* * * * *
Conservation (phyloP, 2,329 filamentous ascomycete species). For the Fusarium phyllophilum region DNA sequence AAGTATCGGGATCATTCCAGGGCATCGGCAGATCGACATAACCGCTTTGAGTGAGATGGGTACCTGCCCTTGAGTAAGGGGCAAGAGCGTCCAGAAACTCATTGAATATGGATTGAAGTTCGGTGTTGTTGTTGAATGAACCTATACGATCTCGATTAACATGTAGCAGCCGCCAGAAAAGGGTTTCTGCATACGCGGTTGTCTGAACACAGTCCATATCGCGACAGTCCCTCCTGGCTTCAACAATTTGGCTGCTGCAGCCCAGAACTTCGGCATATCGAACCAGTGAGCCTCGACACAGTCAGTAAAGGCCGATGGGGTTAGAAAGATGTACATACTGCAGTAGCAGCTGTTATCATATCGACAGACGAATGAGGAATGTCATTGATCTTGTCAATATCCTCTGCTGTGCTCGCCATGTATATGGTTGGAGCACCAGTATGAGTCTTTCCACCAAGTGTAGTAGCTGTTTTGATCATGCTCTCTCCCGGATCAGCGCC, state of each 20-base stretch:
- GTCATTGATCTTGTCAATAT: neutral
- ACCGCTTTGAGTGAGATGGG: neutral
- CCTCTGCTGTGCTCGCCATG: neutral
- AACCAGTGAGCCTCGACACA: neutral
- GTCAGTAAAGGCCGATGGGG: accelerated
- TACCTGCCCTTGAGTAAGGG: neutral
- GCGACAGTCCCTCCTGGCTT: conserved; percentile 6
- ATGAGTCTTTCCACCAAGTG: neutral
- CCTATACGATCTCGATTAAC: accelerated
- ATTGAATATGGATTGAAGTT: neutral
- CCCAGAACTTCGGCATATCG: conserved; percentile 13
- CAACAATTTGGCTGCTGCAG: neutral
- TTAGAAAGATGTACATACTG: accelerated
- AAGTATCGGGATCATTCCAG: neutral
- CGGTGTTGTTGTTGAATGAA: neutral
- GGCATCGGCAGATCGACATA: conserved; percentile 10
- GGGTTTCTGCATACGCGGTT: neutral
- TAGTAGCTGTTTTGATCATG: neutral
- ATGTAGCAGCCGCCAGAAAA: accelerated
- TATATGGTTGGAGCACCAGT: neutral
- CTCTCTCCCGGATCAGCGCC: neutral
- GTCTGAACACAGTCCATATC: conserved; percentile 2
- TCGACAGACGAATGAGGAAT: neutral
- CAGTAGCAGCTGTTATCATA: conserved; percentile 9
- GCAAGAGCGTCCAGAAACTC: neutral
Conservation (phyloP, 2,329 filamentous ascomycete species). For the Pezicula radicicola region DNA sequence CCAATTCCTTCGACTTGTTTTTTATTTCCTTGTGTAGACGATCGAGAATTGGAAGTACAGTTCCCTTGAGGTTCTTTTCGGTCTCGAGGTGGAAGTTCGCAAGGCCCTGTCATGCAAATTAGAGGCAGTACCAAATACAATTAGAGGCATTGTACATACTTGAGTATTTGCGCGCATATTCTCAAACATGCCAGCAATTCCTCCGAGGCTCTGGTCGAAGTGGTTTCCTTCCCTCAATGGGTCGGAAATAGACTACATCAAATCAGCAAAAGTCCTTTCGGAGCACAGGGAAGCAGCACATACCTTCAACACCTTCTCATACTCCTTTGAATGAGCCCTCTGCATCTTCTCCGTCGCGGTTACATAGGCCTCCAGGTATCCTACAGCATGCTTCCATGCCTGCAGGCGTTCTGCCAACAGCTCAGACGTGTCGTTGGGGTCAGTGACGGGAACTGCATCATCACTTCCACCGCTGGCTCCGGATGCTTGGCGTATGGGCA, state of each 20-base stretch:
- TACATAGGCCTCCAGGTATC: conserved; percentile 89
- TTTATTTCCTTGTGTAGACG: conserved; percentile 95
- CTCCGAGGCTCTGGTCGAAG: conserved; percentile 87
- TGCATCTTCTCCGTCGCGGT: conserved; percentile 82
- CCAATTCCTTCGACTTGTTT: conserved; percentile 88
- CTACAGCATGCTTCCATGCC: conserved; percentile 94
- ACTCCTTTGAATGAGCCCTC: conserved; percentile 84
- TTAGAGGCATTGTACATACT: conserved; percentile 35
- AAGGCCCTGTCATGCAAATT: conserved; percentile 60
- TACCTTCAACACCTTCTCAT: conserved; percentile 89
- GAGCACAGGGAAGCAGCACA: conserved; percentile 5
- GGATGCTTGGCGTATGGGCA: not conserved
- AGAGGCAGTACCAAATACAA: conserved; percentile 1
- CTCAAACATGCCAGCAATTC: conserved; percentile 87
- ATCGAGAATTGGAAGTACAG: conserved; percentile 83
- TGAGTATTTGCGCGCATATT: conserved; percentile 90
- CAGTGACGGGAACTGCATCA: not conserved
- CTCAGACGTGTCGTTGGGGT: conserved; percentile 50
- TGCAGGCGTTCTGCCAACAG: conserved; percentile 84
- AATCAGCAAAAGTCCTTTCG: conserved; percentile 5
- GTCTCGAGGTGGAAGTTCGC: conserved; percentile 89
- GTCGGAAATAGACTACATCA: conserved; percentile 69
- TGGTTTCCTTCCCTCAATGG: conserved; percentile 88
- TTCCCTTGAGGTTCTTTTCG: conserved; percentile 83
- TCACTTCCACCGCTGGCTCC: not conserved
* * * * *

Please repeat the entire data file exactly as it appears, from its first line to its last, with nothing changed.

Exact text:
Conservation (phyloP, 2,329 filamentous ascomycete species). For the Fusarium phyllophilum region DNA sequence AAGTATCGGGATCATTCCAGGGCATCGGCAGATCGACATAACCGCTTTGAGTGAGATGGGTACCTGCCCTTGAGTAAGGGGCAAGAGCGTCCAGAAACTCATTGAATATGGATTGAAGTTCGGTGTTGTTGTTGAATGAACCTATACGATCTCGATTAACATGTAGCAGCCGCCAGAAAAGGGTTTCTGCATACGCGGTTGTCTGAACACAGTCCATATCGCGACAGTCCCTCCTGGCTTCAACAATTTGGCTGCTGCAGCCCAGAACTTCGGCATATCGAACCAGTGAGCCTCGACACAGTCAGTAAAGGCCGATGGGGTTAGAAAGATGTACATACTGCAGTAGCAGCTGTTATCATATCGACAGACGAATGAGGAATGTCATTGATCTTGTCAATATCCTCTGCTGTGCTCGCCATGTATATGGTTGGAGCACCAGTATGAGTCTTTCCACCAAGTGTAGTAGCTGTTTTGATCATGCTCTCTCCCGGATCAGCGCC, state of each 20-base stretch:
- GTCATTGATCTTGTCAATAT: neutral
- ACCGCTTTGAGTGAGATGGG: neutral
- CCTCTGCTGTGCTCGCCATG: neutral
- AACCAGTGAGCCTCGACACA: neutral
- GTCAGTAAAGGCCGATGGGG: accelerated
- TACCTGCCCTTGAGTAAGGG: neutral
- GCGACAGTCCCTCCTGGCTT: conserved; percentile 6
- ATGAGTCTTTCCACCAAGTG: neutral
- CCTATACGATCTCGATTAAC: accelerated
- ATTGAATATGGATTGAAGTT: neutral
- CCCAGAACTTCGGCATATCG: conserved; percentile 13
- CAACAATTTGGCTGCTGCAG: neutral
- TTAGAAAGATGTACATACTG: accelerated
- AAGTATCGGGATCATTCCAG: neutral
- CGGTGTTGTTGTTGAATGAA: neutral
- GGCATCGGCAGATCGACATA: conserved; percentile 10
- GGGTTTCTGCATACGCGGTT: neutral
- TAGTAGCTGTTTTGATCATG: neutral
- ATGTAGCAGCCGCCAGAAAA: accelerated
- TATATGGTTGGAGCACCAGT: neutral
- CTCTCTCCCGGATCAGCGCC: neutral
- GTCTGAACACAGTCCATATC: conserved; percentile 2
- TCGACAGACGAATGAGGAAT: neutral
- CAGTAGCAGCTGTTATCATA: conserved; percentile 9
- GCAAGAGCGTCCAGAAACTC: neutral
Conservation (phyloP, 2,329 filamentous ascomycete species). For the Pezicula radicicola region DNA sequence CCAATTCCTTCGACTTGTTTTTTATTTCCTTGTGTAGACGATCGAGAATTGGAAGTACAGTTCCCTTGAGGTTCTTTTCGGTCTCGAGGTGGAAGTTCGCAAGGCCCTGTCATGCAAATTAGAGGCAGTACCAAATACAATTAGAGGCATTGTACATACTTGAGTATTTGCGCGCATATTCTCAAACATGCCAGCAATTCCTCCGAGGCTCTGGTCGAAGTGGTTTCCTTCCCTCAATGGGTCGGAAATAGACTACATCAAATCAGCAAAAGTCCTTTCGGAGCACAGGGAAGCAGCACATACCTTCAACACCTTCTCATACTCCTTTGAATGAGCCCTCTGCATCTTCTCCGTCGCGGTTACATAGGCCTCCAGGTATCCTACAGCATGCTTCCATGCCTGCAGGCGTTCTGCCAACAGCTCAGACGTGTCGTTGGGGTCAGTGACGGGAACTGCATCATCACTTCCACCGCTGGCTCCGGATGCTTGGCGTATGGGCA, state of each 20-base stretch:
- TACATAGGCCTCCAGGTATC: conserved; percentile 89
- TTTATTTCCTTGTGTAGACG: conserved; percentile 95
- CTCCGAGGCTCTGGTCGAAG: conserved; percentile 87
- TGCATCTTCTCCGTCGCGGT: conserved; percentile 82
- CCAATTCCTTCGACTTGTTT: conserved; percentile 88
- CTACAGCATGCTTCCATGCC: conserved; percentile 94
- ACTCCTTTGAATGAGCCCTC: conserved; percentile 84
- TTAGAGGCATTGTACATACT: conserved; percentile 35
- AAGGCCCTGTCATGCAAATT: conserved; percentile 60
- TACCTTCAACACCTTCTCAT: conserved; percentile 89
- GAGCACAGGGAAGCAGCACA: conserved; percentile 5
- GGATGCTTGGCGTATGGGCA: not conserved
- AGAGGCAGTACCAAATACAA: conserved; percentile 1
- CTCAAACATGCCAGCAATTC: conserved; percentile 87
- ATCGAGAATTGGAAGTACAG: conserved; percentile 83
- TGAGTATTTGCGCGCATATT: conserved; percentile 90
- CAGTGACGGGAACTGCATCA: not conserved
- CTCAGACGTGTCGTTGGGGT: conserved; percentile 50
- TGCAGGCGTTCTGCCAACAG: conserved; percentile 84
- AATCAGCAAAAGTCCTTTCG: conserved; percentile 5
- GTCTCGAGGTGGAAGTTCGC: conserved; percentile 89
- GTCGGAAATAGACTACATCA: conserved; percentile 69
- TGGTTTCCTTCCCTCAATGG: conserved; percentile 88
- TTCCCTTGAGGTTCTTTTCG: conserved; percentile 83
- TCACTTCCACCGCTGGCTCC: not conserved